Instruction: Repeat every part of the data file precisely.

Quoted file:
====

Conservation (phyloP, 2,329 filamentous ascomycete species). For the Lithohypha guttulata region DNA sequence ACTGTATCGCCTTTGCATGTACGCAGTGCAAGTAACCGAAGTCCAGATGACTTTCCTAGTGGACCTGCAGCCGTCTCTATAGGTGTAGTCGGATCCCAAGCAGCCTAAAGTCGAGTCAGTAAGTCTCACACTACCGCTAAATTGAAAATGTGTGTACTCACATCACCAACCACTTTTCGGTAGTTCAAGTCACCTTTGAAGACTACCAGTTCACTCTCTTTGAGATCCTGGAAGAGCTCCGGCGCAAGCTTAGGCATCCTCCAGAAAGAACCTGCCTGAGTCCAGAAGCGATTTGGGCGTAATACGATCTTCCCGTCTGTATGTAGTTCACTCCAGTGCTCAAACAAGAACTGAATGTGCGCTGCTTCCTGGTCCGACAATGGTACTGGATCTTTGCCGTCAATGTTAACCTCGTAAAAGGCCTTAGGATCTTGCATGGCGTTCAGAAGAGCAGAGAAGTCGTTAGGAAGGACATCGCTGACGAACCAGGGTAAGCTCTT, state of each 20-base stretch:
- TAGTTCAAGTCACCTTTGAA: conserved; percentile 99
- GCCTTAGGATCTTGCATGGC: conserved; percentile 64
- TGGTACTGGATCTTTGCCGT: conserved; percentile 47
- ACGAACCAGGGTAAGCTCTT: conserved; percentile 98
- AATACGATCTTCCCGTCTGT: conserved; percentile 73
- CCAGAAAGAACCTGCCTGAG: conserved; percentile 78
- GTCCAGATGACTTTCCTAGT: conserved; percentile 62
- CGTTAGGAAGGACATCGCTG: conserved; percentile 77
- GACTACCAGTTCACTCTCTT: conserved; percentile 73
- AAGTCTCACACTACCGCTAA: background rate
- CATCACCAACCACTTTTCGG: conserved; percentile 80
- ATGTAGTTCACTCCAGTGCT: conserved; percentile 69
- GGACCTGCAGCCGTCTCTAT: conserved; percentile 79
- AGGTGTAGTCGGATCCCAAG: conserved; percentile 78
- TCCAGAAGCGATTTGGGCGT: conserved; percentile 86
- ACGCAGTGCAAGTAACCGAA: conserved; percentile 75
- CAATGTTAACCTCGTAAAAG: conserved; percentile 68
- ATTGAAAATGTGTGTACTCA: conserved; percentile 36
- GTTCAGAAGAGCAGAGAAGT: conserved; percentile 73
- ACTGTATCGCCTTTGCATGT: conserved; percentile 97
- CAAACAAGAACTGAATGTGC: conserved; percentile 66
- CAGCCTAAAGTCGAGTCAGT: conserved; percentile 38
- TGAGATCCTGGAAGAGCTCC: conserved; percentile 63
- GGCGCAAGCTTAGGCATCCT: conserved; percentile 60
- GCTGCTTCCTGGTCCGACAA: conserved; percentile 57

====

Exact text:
Conservation (phyloP, 2,329 filamentous ascomycete species). For the Lithohypha guttulata region DNA sequence ACTGTATCGCCTTTGCATGTACGCAGTGCAAGTAACCGAAGTCCAGATGACTTTCCTAGTGGACCTGCAGCCGTCTCTATAGGTGTAGTCGGATCCCAAGCAGCCTAAAGTCGAGTCAGTAAGTCTCACACTACCGCTAAATTGAAAATGTGTGTACTCACATCACCAACCACTTTTCGGTAGTTCAAGTCACCTTTGAAGACTACCAGTTCACTCTCTTTGAGATCCTGGAAGAGCTCCGGCGCAAGCTTAGGCATCCTCCAGAAAGAACCTGCCTGAGTCCAGAAGCGATTTGGGCGTAATACGATCTTCCCGTCTGTATGTAGTTCACTCCAGTGCTCAAACAAGAACTGAATGTGCGCTGCTTCCTGGTCCGACAATGGTACTGGATCTTTGCCGTCAATGTTAACCTCGTAAAAGGCCTTAGGATCTTGCATGGCGTTCAGAAGAGCAGAGAAGTCGTTAGGAAGGACATCGCTGACGAACCAGGGTAAGCTCTT, state of each 20-base stretch:
- TAGTTCAAGTCACCTTTGAA: conserved; percentile 99
- GCCTTAGGATCTTGCATGGC: conserved; percentile 64
- TGGTACTGGATCTTTGCCGT: conserved; percentile 47
- ACGAACCAGGGTAAGCTCTT: conserved; percentile 98
- AATACGATCTTCCCGTCTGT: conserved; percentile 73
- CCAGAAAGAACCTGCCTGAG: conserved; percentile 78
- GTCCAGATGACTTTCCTAGT: conserved; percentile 62
- CGTTAGGAAGGACATCGCTG: conserved; percentile 77
- GACTACCAGTTCACTCTCTT: conserved; percentile 73
- AAGTCTCACACTACCGCTAA: background rate
- CATCACCAACCACTTTTCGG: conserved; percentile 80
- ATGTAGTTCACTCCAGTGCT: conserved; percentile 69
- GGACCTGCAGCCGTCTCTAT: conserved; percentile 79
- AGGTGTAGTCGGATCCCAAG: conserved; percentile 78
- TCCAGAAGCGATTTGGGCGT: conserved; percentile 86
- ACGCAGTGCAAGTAACCGAA: conserved; percentile 75
- CAATGTTAACCTCGTAAAAG: conserved; percentile 68
- ATTGAAAATGTGTGTACTCA: conserved; percentile 36
- GTTCAGAAGAGCAGAGAAGT: conserved; percentile 73
- ACTGTATCGCCTTTGCATGT: conserved; percentile 97
- CAAACAAGAACTGAATGTGC: conserved; percentile 66
- CAGCCTAAAGTCGAGTCAGT: conserved; percentile 38
- TGAGATCCTGGAAGAGCTCC: conserved; percentile 63
- GGCGCAAGCTTAGGCATCCT: conserved; percentile 60
- GCTGCTTCCTGGTCCGACAA: conserved; percentile 57